On January 31, 2003, Comiskey Park, home of the Chicago White Sox, became U.S. Cellular Field as the naming rights were signed over in a $68-million, 23-year contract was signed with the wireless service giant.
The contract forced significant structural renovations to the newly built Comiskey Park by opening day 2005 and the eventual loss of the building’s landmark status. Ground was broken for the new Comiskey Park in 1989 across the street from the original ball park. The ribbon was cut on April 18, 1991.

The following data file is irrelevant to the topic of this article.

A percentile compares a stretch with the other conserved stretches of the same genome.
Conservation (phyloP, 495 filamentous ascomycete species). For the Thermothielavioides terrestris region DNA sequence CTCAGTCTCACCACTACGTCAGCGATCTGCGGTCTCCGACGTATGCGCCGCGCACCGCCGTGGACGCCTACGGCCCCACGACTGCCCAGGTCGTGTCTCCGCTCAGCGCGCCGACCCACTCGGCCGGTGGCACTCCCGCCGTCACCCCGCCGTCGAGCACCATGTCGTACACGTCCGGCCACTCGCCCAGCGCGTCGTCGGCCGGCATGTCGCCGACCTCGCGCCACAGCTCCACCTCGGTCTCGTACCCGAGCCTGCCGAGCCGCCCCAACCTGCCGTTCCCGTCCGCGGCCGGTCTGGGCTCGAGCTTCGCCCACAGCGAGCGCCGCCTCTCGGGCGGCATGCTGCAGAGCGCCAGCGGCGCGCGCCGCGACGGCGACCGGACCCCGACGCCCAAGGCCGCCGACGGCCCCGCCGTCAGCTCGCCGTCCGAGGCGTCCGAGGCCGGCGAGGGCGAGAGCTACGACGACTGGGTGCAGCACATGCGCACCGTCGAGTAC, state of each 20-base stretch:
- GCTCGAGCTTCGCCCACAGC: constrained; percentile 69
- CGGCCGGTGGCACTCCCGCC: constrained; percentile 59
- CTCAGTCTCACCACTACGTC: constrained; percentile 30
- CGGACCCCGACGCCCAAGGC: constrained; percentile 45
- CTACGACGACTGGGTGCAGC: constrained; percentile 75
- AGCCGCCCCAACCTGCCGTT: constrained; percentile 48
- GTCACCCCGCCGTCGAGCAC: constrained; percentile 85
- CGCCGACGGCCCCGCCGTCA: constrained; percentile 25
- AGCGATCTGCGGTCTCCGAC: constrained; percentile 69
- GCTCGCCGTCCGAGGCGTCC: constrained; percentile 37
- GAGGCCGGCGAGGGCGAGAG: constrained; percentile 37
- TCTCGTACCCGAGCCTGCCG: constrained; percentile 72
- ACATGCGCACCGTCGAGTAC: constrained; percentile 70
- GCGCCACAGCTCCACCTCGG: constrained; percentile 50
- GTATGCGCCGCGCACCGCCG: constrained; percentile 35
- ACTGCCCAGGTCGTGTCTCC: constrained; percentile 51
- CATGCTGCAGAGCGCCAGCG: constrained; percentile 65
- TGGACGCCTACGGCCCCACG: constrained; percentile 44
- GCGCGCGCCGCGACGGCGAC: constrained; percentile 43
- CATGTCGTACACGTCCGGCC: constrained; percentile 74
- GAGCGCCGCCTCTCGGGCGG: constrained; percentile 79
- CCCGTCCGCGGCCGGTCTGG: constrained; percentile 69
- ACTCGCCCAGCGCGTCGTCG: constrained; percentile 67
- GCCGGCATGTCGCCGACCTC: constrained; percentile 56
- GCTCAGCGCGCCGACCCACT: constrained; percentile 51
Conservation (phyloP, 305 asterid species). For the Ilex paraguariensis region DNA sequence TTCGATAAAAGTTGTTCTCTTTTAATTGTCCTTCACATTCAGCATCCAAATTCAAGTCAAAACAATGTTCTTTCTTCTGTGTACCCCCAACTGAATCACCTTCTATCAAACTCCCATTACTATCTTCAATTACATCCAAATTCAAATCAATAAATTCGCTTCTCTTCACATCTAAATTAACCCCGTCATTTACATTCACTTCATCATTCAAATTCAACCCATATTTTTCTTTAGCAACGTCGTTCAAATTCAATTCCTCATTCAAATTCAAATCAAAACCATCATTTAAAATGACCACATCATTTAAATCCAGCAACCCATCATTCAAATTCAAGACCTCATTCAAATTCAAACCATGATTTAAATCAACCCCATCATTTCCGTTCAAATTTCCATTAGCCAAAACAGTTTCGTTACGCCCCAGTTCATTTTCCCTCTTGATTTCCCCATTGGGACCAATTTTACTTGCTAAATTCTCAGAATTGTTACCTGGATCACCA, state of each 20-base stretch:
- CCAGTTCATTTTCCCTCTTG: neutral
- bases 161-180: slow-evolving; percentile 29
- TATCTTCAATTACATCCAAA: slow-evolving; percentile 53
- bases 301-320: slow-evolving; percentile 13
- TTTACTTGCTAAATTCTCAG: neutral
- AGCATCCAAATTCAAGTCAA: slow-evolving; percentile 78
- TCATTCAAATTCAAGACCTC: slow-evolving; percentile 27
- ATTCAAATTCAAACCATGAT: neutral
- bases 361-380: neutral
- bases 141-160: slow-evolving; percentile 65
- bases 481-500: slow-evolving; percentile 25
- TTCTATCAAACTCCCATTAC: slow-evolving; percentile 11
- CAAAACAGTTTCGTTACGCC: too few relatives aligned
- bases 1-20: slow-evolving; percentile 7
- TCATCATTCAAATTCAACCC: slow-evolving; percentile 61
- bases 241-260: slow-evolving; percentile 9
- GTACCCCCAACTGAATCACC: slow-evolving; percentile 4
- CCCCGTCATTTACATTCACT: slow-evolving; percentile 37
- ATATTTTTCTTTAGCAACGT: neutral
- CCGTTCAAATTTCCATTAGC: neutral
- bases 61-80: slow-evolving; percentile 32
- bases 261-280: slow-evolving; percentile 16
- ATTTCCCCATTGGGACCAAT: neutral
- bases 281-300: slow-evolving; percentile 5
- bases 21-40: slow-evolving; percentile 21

The White Sox earned the opportunity to host Major League Baseball’s 74th All-Star game in July 2003. Esteban Loaiza became the team’s first pitcher to start the game since Early Wynn in 1959. Outfielders Carl Everett and Magglio Ordonez joined him in the White Sox contingent.
In 2005, The White Sox broke an 88-year-drought won the World Series in four games over the Houston Astros, playing games one and two at home.
The contract with U.S. Cellular ends in 2026, chances are today’s capitalist society will influence the White Sox organization will sell the naming rights to the next highest bidder.
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